Cellular Biology
Structure of the cell membrane

What Substances are Found in the Cell Membrane

Structure of the cell membrane
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"What Substances are Found in the Cell Membrane"
Caption: Structure of the cell membrane
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All living things are composed of cells. Cells are the fundamental units of life. While there are organisms with only one cell in their body (e.g. amoeba), multicellular organisms such as humans consist of millions and millions of cells.

The outer layer or membrane of a cell provides a boundary between the internal and external environment of the cell. It controls the passage of substances into and out of the cell. This permits the cell to uptake nutrients and eliminate waste products.

According to Campbell and Reece (2002), cell membranes are approximately 8 nm thick. Cell membranes or plasma membranes display extraordinary features in their structure and functions. They are composed of a bilayer of phospholipids with proteins and cholesterol molecules associated with them. As the cell membrane is a matrix containing varieties of substances that can move within it, it is described as a ‘fluid mosaic’.

The substances found in the cell membrane determine its structure and functions. The cell membrane is made up of three main types of substances. They are lipids, proteins and carbohydrates.


Lipids are insoluble in water and make up about half the weight of plasma membranes (Randall, 1997). Phospholipids and glycolipids are the prevalent lipids in the cell membrane.

Phospholipid is an amphipathic (containing a hydrophobic (water hating) and a hydrophilic (water loving) region) molecule . Phospholipids have a hydrophilic head, which is a phosphate group, and a hydrophobic tail containing a molecule of glycerol and two fatty acid chains.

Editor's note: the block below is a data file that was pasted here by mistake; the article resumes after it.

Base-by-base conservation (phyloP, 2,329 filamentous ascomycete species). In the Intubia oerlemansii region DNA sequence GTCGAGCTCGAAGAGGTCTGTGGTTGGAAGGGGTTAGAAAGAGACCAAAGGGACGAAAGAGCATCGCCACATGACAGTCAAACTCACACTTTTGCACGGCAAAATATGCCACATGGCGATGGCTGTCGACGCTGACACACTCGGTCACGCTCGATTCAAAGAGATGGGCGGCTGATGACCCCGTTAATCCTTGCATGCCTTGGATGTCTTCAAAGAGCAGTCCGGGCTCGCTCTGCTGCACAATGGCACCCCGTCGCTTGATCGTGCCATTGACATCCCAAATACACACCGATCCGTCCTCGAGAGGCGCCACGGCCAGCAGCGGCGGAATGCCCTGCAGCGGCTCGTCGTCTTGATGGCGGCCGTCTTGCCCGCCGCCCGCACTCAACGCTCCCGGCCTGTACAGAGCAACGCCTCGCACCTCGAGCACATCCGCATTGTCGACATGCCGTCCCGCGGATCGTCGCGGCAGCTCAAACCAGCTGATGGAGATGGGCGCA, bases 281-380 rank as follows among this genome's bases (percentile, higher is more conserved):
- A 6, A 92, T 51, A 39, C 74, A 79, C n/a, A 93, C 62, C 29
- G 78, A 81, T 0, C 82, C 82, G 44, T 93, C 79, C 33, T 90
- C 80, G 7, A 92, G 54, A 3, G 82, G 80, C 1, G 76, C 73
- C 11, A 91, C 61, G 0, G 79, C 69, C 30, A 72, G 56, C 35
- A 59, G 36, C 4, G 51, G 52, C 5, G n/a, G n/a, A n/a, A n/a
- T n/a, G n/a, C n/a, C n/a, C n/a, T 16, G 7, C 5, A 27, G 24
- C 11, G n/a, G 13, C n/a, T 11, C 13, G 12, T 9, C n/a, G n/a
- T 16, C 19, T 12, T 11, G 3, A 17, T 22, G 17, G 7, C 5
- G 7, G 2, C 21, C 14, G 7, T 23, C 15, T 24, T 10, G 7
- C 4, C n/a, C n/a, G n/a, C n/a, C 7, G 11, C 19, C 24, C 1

Cholesterol is found incorporated between phospholipid molecules in the cell membranes of animal cells. Cholesterol makes the cell membrane rigid, by preventing interactions between fatty acid chains of phospholipids. The bent structure of cholesterol molecules immobilizes the neighbouring phospholipids, reducing the fluidity of the membrane but making it stronger. Depending on the type of cell, the amount of cholesterol in the cell membrane varies.

Glycolipids are lipids located on the surface of the cell membrane with a carbohydrate chain covalently bonded to them. Glycolipids play an important role in cell recognition. They act as markers or tags that help cells to differentiate between other cells in the body. They are able to recognise foreign cells. This feature is the basis for rejection of foreign cells as it appears in the immune system.


Proteins in the cell membrane are divided into integral proteins and peripheral proteins. Proteins that are embedded in the lipid bilayer are called integral proteins. Peripheral proteins are those that are loosely bound to the surface of the cell membrane. Next to phospholipids, proteins account for most of the mass of cell membranes.

Proteins found in the cell membrane perform different functions. A single protein molecule may carry out multiple functions. According to the tasks they carry out, membrane proteins are categorized into different classes (e.g. structural proteins, transport proteins, receptor proteins). Campbell and Reece (2002), states that proteins determine most of the specific functions of the cell membrane. Some of these functions include transport of substances into the cell, communication of the cell with its outside environment, and cell recognition.


Glycolipids and glycoproteins (proteins with a carbohydrate unit attached to them via covalent bonding) are the substances that associate the cell membrane with carbohydrates. They are collectively known as glycocalyx (Clegg and Mackean, 1994). Glycoproteins and glycolipids are found on the surface of the cell membrane. Glycocalyces help in cell-to-cell recognition, cell protection and uptake of molecules into the cell.


Campbell, N.A., & Reece, J.B. (2002). Biology. (6th ed. pp. 138-144). San Francisco: Pearson Education.

Clegg, C.J., & Mackean, D.G. (1994). Advanced Biology: Principles and Applications. (pp. 153-155). London: John Murray Ltd.

Randall, D., et al. (1997). Eckert Animal Physiology: Mechanisms and adaptations. (4th ed. pp. 94-97). New York: W.H. Freeman and Company.

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